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White House pushes transparency in drug price plan


 

The White House is targeting greater price transparency and is looking at doctors to provide information about out-of-pocket costs as part of a broad initiative aimed at lowering the cost of prescription drugs.

The Trump administration believes it is a “right that, when you are sitting there with your doctor, you ought to be able to know what your out-of-pocket [cost] is for drug you are going to be prescribed under your precise drug plan. And you ought to have information on what competing drugs are that your doctor is not prescribing and what you would pay out of pocket for that.”

Alex M. Azar II Wikimedia Commons/WWsgConnect/CC-SA 4.0

Alex M. Azar II

The information is critical, regardless of a patient’s insurer, Alex M. Azar II, secretary of Health & Human Services, said at a press briefing. “Let me give you an example. You are in with the doctor. This doctor has an infusion clinic as part of their office. They write you a [prescription for a] drug that might be an infused drug. You might have a $300 copay for that. Well, wouldn’t you like to know that if the doctor instead wrote you a [prescription for a] self-injectable drug, you would have a $20 copay and you could at least have an informed discussion? So we think that kind of informed consumer on out of pocket will also help drive real savings in the system.”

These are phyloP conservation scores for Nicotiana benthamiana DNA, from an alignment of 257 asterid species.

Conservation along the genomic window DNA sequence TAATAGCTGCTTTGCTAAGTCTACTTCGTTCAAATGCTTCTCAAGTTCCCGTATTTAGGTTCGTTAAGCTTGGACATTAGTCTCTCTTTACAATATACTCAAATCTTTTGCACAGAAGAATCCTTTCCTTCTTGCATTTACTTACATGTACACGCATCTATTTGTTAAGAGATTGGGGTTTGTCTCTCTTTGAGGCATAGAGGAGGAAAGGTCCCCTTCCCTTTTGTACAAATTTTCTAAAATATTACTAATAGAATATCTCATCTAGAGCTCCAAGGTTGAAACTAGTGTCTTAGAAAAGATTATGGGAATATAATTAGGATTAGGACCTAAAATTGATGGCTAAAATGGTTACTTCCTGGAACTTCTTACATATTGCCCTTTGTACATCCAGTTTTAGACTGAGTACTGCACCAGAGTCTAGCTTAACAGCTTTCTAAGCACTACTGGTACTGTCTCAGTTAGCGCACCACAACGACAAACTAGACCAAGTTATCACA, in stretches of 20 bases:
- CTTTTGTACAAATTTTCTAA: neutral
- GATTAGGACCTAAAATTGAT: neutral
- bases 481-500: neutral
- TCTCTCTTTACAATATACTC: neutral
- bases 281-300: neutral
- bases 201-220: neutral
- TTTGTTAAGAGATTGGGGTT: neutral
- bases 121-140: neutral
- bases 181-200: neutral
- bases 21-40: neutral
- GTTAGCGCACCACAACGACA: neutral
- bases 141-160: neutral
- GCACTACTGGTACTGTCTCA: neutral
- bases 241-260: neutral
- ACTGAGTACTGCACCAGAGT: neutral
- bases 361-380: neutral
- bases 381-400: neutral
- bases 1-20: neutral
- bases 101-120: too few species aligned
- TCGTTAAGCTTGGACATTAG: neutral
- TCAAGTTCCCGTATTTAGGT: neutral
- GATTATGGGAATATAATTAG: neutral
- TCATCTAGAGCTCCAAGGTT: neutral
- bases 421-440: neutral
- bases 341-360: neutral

Price transparency is a key theme to the broad package of proposals called American Patients First that the White House released May 11. The plan includes changes that can be made immediately as well as some upon which the administration will seek public comment, according to the plan.

Another tactic the administration is considering for quick action is requiring a drug’s list prices to be included in all direct-to-consumer advertising.

The plan also calls for the banning of gag rules that prevent pharmacists from alerting patients when it would be cheaper to buy a prescribed drug without going through their insurance coverage, as well as moving certain drugs from Medicare Part B to Medicare Part D to improve the government’s ability to negotiations for lower prices.

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